Leading Article: Issues which influence public opinion cannot be buried forever

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The Independent Online
Was Andrew Morton right to have fingered his subject as the source, indeed part-author, of Diana: Her True Story? The eager buyers in the bookshops yesterday seemed glad enough to part with their money, but Mr Morton was given a roasting by the tabloid papers for "the final insult" to the People's Princess. Much of this amounted to brazen hypocrisy, condemning Mr Morton on page 1, with full details of his revelations on pages 5,6,7, 8 and 9.

But there is a serious issue of principle here. If journalists are given information in confidence, are they entitled to break that confidence if their source dies? The answer must be, unequivocally, yes. Diana's role in making her story public cannot be taken to her grave. If in five years' time a historian sought to tell the story of the modern royal family, and interviewed Mr Morton, he would have been quite wrong to continue to conceal her involvement with his book. The sense of unease arises because he has chosen to unlock his secret files barely a month after her death. But to say that Diana would have wanted her part in her public relations operation kept secret, and that her wishes should be respected, is to confuse a matter of taste with one of principle.

The law of confidence, like the law of libel, cannot be enforced after death. People can try to preserve family secrets after they die, but they cannot rely on it, especially if they have used a journalist to reveal them - at arm's length - while they were alive, as part of a campaign to influence public opinion.

Mr Morton would have been wise to resist pressure from his publishers for a few months, because people in their present mood of reverence for Diana are properly and understandably offended. He could certainly have afforded to hold off - his book has already made him rich.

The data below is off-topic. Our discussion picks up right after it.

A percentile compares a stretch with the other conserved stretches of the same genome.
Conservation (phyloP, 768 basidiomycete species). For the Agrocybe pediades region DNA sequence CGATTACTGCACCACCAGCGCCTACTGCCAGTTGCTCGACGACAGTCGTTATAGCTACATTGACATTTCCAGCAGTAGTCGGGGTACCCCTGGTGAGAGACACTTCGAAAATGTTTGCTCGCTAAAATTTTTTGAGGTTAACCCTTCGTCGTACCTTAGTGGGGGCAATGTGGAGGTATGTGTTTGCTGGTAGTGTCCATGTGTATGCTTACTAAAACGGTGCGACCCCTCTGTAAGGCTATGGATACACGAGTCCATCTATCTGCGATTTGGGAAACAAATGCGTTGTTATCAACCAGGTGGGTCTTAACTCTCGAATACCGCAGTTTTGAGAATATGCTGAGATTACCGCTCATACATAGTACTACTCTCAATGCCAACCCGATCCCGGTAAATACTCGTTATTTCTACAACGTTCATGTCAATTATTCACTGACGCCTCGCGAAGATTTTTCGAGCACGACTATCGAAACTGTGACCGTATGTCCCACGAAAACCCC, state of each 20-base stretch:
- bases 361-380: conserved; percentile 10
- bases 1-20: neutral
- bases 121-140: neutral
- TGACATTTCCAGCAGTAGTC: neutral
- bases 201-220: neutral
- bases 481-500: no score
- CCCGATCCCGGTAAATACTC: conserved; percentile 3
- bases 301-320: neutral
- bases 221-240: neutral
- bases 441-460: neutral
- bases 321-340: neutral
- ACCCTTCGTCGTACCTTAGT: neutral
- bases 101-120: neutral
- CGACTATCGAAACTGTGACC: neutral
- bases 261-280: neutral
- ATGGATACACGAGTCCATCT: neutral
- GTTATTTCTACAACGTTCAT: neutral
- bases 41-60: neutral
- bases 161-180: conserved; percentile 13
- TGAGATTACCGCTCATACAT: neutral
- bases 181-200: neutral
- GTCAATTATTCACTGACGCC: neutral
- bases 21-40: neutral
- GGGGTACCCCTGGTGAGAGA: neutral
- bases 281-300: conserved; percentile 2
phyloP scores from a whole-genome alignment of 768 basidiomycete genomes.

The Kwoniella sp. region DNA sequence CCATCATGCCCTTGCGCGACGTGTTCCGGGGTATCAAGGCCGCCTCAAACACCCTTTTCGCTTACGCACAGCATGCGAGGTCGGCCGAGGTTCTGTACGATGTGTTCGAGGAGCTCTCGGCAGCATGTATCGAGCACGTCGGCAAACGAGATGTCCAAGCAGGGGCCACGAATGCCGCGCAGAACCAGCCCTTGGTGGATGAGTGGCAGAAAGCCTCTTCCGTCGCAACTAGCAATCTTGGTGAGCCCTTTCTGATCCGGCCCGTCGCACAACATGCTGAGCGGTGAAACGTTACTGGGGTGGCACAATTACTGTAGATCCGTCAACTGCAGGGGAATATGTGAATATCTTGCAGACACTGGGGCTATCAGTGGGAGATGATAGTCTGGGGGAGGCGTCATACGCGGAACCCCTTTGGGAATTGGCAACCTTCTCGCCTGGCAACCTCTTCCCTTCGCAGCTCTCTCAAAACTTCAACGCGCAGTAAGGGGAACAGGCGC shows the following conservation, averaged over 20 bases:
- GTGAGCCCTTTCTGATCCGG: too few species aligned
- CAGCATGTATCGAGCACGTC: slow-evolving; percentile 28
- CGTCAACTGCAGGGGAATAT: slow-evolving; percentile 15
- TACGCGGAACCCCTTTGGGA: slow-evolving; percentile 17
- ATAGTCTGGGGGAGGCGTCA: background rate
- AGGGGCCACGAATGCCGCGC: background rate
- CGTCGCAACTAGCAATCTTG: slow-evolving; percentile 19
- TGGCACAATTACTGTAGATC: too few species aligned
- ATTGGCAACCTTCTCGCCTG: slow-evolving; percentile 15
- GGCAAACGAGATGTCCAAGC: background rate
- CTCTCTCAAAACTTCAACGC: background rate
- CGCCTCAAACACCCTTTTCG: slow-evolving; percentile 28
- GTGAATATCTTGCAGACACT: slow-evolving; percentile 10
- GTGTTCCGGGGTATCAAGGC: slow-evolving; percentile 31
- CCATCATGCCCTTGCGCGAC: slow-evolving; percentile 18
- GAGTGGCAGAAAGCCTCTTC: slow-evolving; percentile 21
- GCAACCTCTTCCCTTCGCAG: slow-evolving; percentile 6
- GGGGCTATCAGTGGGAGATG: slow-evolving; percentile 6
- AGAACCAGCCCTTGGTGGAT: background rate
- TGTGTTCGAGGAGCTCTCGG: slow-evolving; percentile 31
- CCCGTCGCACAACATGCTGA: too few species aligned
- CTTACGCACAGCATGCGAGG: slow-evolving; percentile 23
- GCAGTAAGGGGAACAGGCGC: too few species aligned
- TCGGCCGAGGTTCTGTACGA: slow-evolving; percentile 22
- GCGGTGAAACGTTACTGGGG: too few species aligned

There is something unseemly, too, in his selling the tapes of Diana's interviews-by-proxy which she recorded for his book. Splashing them across an American gossip-sheet is no way to show respect to the recently departed. The timing and method of publication are indecent; but publishing them at some time, in some way, would not have been wrong. On the contrary, it would be quite wrong to suppress the contents of the tapes, in the long run. Diana's estate may well be entitled to argue in law about where the proceeds from the sale of her words should go, but it should not be allowed to prevent their publication.

We see the personal effects of famous or public figures sold to the highest bidder all the time. Was it wrong to sell John Lennon's letter to his first wife, an intensely private correspondence which touches on the sensibilities of the living, namely their son Julian? The publication of personal letters and recollections of countless literary figures has caused distress to people who are still alive.

Measured against these examples, the capacity of Mr Morton's revelations to hurt those who were close to Diana is muted. We already knew that she had effectively authorised the book. Mr Morton has merely demonstrated that her approval went a lot further than being merely tacit: it was utterly complicit. But the fact that she was involved in some way was made plain by the Princess herself when the book was published, and the certainty that it was indeed her true story grew as time passed.

The new element introduced by the publishers is the addition "In Her Own Words" to the cover of the new edition. We have discovered that much of the book was effectively dictated by her, and that the proofs were corrected in her handwriting. This is of significant historical interest. It is not merely part of the soap opera of the royal family, it is part of the history of this country's rapidly-changing constitution. As keeper of a personal secret, Mr Morton should have waited for a proper interval.

But he is in possession of history, which we have a right to know.

Indeed, the revelations confirm Mr Morton as an outstanding journalist. He scores no marks for humility, claiming yesterday that his was the "scoop of the century". Like many good journalists, he can be lambasted for a certain arrogance, as well as patent insensitivity. But he deserves our admiration for having dug out a great story and told it well. No Kitty Kelley he. He did not rush to print second-hand rumour masquerading as in-depth research. He did not traipse around people who had once shaken hands with the protagonists re-telling what "some say" and "others speculate". He got the story copper-bottomed, and we can now see quite how thoroughly it was nailed into place; we can also see why, after enduring a blizzard of establishment rubbishing (the fate of many excellent and accurate scoops) his book has stood the test of time. So much of the story was so extraordinary at the time that it was easy to disbelieve it. But it was true, and now we know just how true. So, this week's revelations mark Mr Morton's ultimate vindication as a story-getter. If only they had come next year. History could have waited a while.